Johnson publicly asked for a trade in 1981, a year after agreeing to a 25-year deal worth $25 million that some found absurd. Coach Paul Westhead was fired the next day, a move Buss said was unrelated.
One challenge, said Rodney Barnes, one of the show’s executive producers and writers, was presenting that drama and how Johnson interacted with his teammates in ways that still allowed the audience to root for Johnson.
“You have to be able to address an ego that it takes to become great at anything,” Barnes said.
Season 2 shows Riley becoming head coach after his spiraling friend Westhead (Jason Segel) was fired — a transition Borenstein described as “Shakespearean” — and then learning how to command respect.
“We kind of looked at it as having a superhero donning his cape and cowl, but what’s behind that?” Borenstein said. (Riley dons an Armani suit and about a gallon of hair gel instead.)
Riley, now the president of the Miami Heat, has won nine championships as a player, coach or executive, and been to the finals 19 times.
He is revered by N.B.A. players and considered one of the best basketball executives in history.
An unlikely endorsement?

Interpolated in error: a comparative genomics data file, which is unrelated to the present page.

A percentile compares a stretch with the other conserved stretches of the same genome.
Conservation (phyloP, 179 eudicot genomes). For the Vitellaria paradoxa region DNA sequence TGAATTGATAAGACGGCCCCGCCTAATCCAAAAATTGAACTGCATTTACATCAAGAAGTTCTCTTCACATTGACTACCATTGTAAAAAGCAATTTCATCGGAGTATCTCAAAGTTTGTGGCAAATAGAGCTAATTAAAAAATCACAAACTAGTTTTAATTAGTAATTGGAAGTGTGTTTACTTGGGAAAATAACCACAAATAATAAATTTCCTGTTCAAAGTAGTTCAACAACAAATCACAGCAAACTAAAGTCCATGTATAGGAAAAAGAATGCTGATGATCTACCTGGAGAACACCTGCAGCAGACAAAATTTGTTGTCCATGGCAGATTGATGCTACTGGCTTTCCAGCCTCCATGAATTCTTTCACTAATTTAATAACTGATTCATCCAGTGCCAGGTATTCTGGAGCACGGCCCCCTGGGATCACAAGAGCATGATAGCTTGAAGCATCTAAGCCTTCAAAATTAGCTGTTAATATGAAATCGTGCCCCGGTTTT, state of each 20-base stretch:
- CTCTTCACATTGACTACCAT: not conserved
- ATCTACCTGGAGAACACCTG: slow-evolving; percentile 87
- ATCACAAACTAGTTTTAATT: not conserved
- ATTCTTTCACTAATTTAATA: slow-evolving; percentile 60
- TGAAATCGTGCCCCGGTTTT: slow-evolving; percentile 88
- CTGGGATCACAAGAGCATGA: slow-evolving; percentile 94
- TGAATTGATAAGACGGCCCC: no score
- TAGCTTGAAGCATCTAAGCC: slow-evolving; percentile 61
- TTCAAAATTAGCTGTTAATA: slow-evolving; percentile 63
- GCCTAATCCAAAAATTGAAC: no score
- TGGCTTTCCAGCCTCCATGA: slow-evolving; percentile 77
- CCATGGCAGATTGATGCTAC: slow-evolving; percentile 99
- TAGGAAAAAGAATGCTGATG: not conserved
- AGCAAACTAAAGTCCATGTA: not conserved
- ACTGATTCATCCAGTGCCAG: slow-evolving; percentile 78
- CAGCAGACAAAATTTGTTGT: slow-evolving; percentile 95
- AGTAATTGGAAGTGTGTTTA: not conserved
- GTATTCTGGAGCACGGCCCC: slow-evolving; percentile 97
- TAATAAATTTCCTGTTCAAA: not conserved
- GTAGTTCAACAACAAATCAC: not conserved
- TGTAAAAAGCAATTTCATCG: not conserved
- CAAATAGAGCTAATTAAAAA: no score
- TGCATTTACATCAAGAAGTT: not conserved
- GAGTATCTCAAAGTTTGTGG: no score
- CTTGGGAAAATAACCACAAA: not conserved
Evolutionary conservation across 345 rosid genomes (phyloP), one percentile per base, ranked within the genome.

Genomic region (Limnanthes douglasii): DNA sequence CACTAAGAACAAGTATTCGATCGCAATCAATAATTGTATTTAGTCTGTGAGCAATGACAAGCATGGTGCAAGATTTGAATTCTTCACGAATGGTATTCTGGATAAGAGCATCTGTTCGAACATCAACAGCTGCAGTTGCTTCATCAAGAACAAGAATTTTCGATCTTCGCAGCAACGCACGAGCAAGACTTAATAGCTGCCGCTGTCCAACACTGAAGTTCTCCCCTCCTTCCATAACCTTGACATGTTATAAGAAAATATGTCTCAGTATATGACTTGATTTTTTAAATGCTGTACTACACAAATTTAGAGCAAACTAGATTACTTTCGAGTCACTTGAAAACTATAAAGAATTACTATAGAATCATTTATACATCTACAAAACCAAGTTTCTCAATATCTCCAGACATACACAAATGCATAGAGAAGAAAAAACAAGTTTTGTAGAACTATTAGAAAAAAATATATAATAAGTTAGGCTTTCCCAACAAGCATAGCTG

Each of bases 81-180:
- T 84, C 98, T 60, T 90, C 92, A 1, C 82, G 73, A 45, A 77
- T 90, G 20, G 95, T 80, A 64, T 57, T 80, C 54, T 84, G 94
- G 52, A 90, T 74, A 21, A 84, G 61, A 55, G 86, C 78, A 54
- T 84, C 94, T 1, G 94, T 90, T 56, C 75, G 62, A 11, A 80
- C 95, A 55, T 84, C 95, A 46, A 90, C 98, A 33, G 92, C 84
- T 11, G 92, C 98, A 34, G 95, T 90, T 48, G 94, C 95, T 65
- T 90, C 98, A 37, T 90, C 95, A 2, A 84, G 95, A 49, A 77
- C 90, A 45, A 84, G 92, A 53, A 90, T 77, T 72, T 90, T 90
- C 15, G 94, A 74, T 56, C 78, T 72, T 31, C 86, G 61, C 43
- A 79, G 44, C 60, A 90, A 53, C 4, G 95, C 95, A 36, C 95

Jerry Buss’s daughter Jeanie, the current controlling owner of the Lakers, gave mixed reviews of Season 1. She has said it doesn’t reflect her life (her ’80s self is played by Hadley Robinson), but she also complimented a clip from the first season on her Instagram page.
Borenstein said he’d had a “very lovely and very positive” interaction with Jeanie Buss about the show; it was “gratifying,” he said, to “feel that she feels that we’ve done right by her dad and by her story.”
One clue that Buss may be a fan: Her fiancé, Jay Mohr, has a cameo in Episode 6 of Season 2.
Still the producers seem more prepared for any backlash to Season 2. They included a companion guide with the advance episodes for journalists, in which they cite their sources: the excerpt from Johnson’s book that details an awkward brunch depicted in Episode 3; the footage of an insane news conference that comes in Episode 5.
“We didn’t just make it up,” Barnes said, adding later: “It’s really hard to tell the other side of real life characters that people love.”